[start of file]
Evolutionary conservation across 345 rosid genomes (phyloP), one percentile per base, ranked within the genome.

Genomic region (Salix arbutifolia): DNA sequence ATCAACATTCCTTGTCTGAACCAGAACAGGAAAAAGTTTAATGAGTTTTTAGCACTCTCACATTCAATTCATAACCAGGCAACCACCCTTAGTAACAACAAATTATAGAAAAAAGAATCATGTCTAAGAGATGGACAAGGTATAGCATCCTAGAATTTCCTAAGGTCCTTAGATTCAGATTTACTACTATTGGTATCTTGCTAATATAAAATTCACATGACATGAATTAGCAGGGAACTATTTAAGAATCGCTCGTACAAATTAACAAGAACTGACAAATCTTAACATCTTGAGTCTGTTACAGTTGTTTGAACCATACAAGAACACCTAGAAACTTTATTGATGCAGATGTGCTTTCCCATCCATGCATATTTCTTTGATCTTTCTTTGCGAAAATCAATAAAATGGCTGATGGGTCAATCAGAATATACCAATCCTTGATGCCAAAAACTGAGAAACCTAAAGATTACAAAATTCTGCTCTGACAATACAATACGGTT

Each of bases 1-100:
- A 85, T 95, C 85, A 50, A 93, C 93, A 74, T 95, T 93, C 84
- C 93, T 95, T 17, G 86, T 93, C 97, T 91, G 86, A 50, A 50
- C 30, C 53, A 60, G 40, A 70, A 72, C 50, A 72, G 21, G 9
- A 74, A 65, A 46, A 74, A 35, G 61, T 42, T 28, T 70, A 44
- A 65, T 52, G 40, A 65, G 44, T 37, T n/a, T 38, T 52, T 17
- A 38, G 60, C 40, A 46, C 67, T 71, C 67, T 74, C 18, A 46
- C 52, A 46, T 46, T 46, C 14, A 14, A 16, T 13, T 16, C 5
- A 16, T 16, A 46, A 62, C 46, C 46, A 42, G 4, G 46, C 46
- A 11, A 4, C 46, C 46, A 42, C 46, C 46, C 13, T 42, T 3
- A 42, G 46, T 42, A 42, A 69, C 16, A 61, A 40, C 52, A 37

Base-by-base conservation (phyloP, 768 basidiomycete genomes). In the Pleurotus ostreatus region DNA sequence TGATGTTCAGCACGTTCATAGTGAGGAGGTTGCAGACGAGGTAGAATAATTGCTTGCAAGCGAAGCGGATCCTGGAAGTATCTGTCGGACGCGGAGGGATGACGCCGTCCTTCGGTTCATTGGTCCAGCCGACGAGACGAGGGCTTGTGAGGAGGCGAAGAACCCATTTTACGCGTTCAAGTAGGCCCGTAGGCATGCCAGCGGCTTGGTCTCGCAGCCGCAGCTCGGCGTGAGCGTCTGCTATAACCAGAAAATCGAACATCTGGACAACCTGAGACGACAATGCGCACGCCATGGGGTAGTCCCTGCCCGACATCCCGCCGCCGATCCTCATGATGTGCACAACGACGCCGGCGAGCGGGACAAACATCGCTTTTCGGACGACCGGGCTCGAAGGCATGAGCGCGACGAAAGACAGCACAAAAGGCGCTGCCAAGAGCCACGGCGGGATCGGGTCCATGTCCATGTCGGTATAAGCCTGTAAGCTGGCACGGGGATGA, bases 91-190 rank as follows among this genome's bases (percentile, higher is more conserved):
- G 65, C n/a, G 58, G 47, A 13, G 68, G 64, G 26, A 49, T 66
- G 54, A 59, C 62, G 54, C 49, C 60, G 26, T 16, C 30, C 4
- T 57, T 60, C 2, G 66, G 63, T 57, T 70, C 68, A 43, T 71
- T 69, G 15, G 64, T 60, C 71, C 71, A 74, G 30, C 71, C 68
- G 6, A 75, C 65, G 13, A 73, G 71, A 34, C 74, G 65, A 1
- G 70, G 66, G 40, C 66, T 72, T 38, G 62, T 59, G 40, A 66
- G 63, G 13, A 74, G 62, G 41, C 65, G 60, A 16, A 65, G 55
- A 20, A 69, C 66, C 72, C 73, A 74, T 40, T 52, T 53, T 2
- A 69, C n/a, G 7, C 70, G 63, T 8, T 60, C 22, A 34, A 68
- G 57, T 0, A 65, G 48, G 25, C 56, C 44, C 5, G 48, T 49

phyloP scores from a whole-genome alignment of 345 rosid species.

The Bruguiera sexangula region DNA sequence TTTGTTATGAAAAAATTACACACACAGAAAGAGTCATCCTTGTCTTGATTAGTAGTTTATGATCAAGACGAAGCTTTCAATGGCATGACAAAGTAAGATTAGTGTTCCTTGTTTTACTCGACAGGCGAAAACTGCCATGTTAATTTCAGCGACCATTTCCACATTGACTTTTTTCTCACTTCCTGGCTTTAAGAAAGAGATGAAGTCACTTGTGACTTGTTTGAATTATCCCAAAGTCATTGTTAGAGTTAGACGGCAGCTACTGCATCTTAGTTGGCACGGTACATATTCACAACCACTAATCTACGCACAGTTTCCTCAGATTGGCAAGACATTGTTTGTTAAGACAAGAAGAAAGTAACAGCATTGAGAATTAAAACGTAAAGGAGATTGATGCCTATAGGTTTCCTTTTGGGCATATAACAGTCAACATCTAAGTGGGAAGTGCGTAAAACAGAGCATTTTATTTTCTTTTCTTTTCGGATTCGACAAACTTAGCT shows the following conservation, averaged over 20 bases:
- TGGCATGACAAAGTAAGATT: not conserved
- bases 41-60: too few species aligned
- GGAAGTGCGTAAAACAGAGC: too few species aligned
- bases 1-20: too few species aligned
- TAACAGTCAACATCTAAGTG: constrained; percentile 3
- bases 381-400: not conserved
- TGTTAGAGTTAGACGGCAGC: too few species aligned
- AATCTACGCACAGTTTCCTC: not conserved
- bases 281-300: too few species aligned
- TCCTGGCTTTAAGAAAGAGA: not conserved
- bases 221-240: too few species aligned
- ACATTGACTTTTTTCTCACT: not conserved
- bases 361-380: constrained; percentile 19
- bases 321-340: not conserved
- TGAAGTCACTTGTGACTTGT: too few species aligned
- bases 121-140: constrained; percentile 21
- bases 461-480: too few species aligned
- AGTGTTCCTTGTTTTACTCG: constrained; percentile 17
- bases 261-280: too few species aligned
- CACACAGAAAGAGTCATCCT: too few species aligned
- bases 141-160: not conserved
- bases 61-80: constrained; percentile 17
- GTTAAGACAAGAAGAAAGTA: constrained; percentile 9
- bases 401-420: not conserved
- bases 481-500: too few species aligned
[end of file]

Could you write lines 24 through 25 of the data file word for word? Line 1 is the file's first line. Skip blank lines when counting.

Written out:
- G 57, T 0, A 65, G 48, G 25, C 56, C 44, C 5, G 48, T 49

phyloP scores from a whole-genome alignment of 345 rosid species.